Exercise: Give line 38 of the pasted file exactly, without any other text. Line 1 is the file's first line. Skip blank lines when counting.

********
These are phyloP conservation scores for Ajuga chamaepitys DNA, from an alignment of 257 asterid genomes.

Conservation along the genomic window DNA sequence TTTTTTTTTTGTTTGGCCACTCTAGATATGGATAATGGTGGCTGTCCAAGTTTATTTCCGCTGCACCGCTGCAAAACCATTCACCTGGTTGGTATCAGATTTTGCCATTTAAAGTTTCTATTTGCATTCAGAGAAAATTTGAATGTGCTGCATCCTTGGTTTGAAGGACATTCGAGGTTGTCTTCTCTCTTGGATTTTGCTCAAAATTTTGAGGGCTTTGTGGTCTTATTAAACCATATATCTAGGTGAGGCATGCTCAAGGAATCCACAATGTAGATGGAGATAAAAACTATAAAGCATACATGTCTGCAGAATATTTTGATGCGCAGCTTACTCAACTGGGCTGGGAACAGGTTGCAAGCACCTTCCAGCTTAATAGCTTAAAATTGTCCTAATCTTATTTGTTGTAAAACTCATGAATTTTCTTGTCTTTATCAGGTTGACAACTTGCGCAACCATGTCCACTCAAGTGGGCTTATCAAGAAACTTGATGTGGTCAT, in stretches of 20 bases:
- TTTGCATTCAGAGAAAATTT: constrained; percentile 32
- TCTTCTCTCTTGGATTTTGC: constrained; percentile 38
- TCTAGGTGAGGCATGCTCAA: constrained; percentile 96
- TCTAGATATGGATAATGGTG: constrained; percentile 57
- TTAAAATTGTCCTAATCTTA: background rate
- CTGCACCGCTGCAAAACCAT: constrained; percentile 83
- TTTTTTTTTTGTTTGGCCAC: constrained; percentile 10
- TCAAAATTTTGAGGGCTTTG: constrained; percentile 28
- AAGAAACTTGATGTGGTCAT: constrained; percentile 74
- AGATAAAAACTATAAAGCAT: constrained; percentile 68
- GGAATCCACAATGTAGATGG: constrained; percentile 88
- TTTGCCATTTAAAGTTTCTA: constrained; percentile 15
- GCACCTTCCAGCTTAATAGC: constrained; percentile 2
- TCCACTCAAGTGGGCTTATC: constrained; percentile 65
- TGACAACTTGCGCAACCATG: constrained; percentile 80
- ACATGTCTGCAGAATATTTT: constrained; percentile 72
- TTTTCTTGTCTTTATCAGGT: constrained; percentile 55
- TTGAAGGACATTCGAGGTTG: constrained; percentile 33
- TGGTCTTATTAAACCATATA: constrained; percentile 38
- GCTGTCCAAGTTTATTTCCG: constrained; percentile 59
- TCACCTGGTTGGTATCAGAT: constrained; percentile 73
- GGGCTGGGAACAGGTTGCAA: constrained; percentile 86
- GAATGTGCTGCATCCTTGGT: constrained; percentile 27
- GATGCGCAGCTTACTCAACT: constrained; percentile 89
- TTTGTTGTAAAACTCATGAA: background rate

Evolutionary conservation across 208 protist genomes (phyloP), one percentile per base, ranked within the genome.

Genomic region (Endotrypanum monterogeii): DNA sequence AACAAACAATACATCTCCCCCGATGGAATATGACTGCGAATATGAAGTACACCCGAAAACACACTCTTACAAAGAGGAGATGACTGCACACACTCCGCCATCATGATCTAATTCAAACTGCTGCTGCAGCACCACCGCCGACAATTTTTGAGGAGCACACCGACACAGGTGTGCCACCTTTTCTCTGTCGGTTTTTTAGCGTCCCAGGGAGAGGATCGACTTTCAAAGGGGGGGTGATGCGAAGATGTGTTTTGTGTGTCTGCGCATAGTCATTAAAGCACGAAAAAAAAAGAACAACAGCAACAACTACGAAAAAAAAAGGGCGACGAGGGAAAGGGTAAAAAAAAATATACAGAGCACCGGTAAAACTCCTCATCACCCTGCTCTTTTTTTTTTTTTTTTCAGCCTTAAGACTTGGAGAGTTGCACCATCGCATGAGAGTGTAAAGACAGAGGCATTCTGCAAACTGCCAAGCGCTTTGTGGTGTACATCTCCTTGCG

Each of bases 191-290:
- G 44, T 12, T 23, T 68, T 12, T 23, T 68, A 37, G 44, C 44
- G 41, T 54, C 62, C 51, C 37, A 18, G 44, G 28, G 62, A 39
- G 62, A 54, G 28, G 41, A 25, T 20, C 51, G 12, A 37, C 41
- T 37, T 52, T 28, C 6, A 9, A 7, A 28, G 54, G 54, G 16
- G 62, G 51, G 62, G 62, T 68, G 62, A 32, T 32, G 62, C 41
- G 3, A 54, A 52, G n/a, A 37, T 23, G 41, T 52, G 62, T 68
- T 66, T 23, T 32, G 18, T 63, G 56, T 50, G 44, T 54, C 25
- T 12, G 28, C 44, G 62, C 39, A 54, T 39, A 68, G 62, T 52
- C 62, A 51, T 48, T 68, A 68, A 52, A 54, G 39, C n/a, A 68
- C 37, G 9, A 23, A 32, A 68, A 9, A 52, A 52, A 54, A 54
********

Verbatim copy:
- T 12, G 28, C 44, G 62, C 39, A 54, T 39, A 68, G 62, T 52